VIDEO: Horizons Marijuana Life Sciences Index ETF (TSE:HMMJ) World’s Largest Cannabis Asset Management Company
Horizons ETFs Management Canada Inc CEO Steve Hawkins manages the Horizons Marijuana Life Sciences Index ETF (TSE:HMMJ) (OTCMKTS:HMLSF), a safer way for investors to play in the cannabis space. The Horizons Marijuana Life Sciences Index ETF provides diversified exposure to 49 cannabis and cannabis ancillary companies including some of the industry’s leading players. The ETF is the largest single holder of industry leaders like Aphria Inc (TSE:APH) (OTCMKTS:APHQF) (FRA:10E), Aurora Cannabis Inc (TSE:ACB) (OTCMKTS:ACBFF) (FRA:21P), and Canopy Growth Corp (TSE:WEED) (NYSE:CGC) (FRA:11L1). As a result, the Horizons Marijuana ETF is the largest cannabis asset management company in the world. Horizons recently launched an ancillary, small-cap ETF (HMJR), focusing on the junior cannabis space and featuring companies with a market cap between $50 and $500 million.
James West: Hey, welcome back to Midas Letter Live. My guest in this segment is Steve Hawkins. He’s the CEO of Horizons ETFs Management Canada, who, among other ETFs, manages the Horizons Marijuana Life Sciences Index ETF trading on the TSX under the symbol HMMJ. Steve, welcome to the show.
Steve Hawkins: Thank you very much for having me, today.
James West: So an ETF is, to put it most simply, a safer way to play the cannabis space?
Steve Hawkins: Absolutely. It provides you diversified exposure to a number of names in the sector, and this is a new sector. As it’s evolved in the Canadian marketplace, you know, the Canadian regime capital markets has significantly taken a nice foothold into the cannabis sector as we now approach recreational legalization. But you know, the true fact is, you know, an ETF is a mutual fund, but it’s listed on the stock exchange. It gives you intra-day liquidity so you can buy and sell during the day, not just at 4:00 like a normal mutual fund. And it provides you diversified exposure to a basket of securities in the cannabis industry.
Currently right now, we have 49 different cannabis or cannabis ancillary companies in the portfolio.
James West: Okay, so you were talking to me before the segment began that you’re the largest single holder of Aphria, Canopy Growth and Aurora, as well?
Steve Hawkins: Yeah, and Cronos. I mean, our ETF is almost $1.1 billion; that makes us the largest cannabis asset management company in the world, and the single largest institutional holder of all of these different individual companies – which also makes us the largest securities lender on the Street.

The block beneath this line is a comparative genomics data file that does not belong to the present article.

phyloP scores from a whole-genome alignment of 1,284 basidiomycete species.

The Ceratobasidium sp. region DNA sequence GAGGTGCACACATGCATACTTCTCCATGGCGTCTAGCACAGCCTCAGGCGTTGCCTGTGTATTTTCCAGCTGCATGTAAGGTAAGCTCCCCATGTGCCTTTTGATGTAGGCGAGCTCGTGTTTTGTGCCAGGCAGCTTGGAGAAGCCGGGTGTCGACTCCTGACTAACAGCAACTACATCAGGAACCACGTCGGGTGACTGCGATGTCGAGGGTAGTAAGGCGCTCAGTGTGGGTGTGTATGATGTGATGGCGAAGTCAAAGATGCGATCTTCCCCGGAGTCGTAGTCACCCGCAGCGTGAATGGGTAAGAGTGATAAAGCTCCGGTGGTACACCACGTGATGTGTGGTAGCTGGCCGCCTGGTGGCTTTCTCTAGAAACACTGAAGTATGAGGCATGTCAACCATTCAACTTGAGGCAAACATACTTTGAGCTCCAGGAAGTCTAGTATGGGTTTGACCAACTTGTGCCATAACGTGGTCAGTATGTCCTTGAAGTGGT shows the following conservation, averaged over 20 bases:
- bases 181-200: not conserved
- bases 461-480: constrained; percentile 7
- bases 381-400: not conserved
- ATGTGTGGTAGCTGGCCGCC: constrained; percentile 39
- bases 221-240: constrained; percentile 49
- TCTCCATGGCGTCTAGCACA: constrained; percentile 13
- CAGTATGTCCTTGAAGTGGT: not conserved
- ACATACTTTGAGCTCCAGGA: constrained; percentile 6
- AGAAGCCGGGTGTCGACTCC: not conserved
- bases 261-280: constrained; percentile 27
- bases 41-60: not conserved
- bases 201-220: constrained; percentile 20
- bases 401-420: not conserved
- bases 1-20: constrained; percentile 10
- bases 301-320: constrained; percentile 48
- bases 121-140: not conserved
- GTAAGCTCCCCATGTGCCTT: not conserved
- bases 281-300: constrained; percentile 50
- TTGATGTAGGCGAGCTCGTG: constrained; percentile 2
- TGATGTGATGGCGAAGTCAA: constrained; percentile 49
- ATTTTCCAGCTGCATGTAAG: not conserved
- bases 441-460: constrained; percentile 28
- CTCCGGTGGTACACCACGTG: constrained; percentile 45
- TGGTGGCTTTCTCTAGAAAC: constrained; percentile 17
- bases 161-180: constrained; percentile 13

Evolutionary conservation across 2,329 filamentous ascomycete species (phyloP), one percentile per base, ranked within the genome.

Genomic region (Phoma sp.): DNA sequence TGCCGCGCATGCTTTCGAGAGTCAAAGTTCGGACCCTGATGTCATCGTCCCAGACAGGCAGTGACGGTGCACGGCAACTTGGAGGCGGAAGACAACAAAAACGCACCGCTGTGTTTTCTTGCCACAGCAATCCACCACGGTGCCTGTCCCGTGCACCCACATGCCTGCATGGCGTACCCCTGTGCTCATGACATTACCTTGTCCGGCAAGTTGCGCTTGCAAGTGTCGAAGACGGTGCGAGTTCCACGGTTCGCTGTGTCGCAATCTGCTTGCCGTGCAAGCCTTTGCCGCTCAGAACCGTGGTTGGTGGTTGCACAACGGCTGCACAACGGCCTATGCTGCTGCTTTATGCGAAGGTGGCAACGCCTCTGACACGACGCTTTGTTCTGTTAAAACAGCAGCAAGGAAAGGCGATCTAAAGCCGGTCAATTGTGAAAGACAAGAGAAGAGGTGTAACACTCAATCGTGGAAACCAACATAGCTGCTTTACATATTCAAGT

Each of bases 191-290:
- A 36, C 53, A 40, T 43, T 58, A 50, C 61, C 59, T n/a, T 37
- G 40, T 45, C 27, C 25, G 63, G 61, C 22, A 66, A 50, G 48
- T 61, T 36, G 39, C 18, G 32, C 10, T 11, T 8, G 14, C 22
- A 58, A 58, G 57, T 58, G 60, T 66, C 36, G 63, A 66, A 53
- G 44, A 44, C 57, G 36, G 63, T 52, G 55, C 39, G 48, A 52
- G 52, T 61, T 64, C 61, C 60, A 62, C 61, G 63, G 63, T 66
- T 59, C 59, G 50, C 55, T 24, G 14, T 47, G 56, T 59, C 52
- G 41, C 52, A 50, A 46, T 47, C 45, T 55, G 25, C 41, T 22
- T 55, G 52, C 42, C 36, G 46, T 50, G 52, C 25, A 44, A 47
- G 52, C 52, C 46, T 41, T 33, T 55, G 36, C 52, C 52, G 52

James West: Uh oh. Here you are –
Steve Hawkins: So companies that are held in our portfolio, and we are generating somewhere between a 5 and 10 percent yield on non-dividend-paying stocks by lending out their securities to the short sellers in the marketplace who, I’m not sure that I would take a chance of short-selling a marijuana stock, but there’s a lot of people that are doing that, and we are –
James West: There’s one I want to short, which I won’t talk about here because I don’t want to tell everybody. But so, if – that’s interesting. So you’re probably one of the best guys on the Street to call to find out what the cost to borrow is on any given marijuana issuer.
Steve Hawkins: Pretty much, every day.
James West: Really! Well we’re going to have to talk more.
Steve Hawkins: It’s a big part of our business, and working with the banks who are holding onto our securities and actually facilitating the lending. But, you know, when a corporate transaction happens, like Aurora buying MedReleaf, there are many individuals who are long a big block of MedReleaf and want to hedge that position out, so they’ll short it at current market prices, and they’ll pay a negative borrow cost for that hedge for, let’s say, the time of period until the transaction closes, till they get their Aurora shares. So, let’s say, 90 days, 120 days, and they will pay me a fixed negative percentage amount for that period of time.
And that amount can be huge. You know, I mean, when Tilray spiked up to over $200, the borrow on Tilray was over 150 percent. So they were saying, you were losing 150 percent on an annualized basis, so, maybe, you know, only 0.5 percent for a day, but that’s still a huge amount of potential returns that you’re giving up. You know, the stock has to go up 150 percent just for you to offset that negative borrow cost.
James West: Right. Or go down.
Steve Hawkins: Go down, yeah, exactly.
James West: Interesting. So what percentage of the $1.1 billion that you manage is institutional versus individual versus –
Steve Hawkins: Retail advisors.
James West: Retail advisors…
Steve Hawkins: Yeah. Those are really the three different buckets. So, the direct investor; we now, because from a reactive basis, retail advisors are really starting to enter into the space because their clients are asking them to provide exposure to marijuana stocks, to cannabis companies. You know, the direct investor, I would say almost 50 percent of our assets that came into the fund initially were based through direct investors – individuals. And then we had some institutions that were taking some short-term tactical plays and using our ETF as a play on the industry, primarily from a long position.
But I think the single biggest growth aspect over the past six months for us has really been penetration into the retail advisor channel. And it’s not because the banks want to sell cannabis companies or our ETF, it’s because their clients are specifically asking the retail advisor, “We want exposure to marijuana” and the retail advisor is saying, “Well, I don’t know anything about any of these individual companies other than the rumours and the news articles, so I’m not really comfortable in picking one or two or three different names for you in a basket, but here is an ETF that provides broad, diversified exposure to the cannabis sector, and I think this is what – if you want to have access to the cannabis sector, I would recommend that you buy HMMJ and I’ll put this in your portfolio for you.”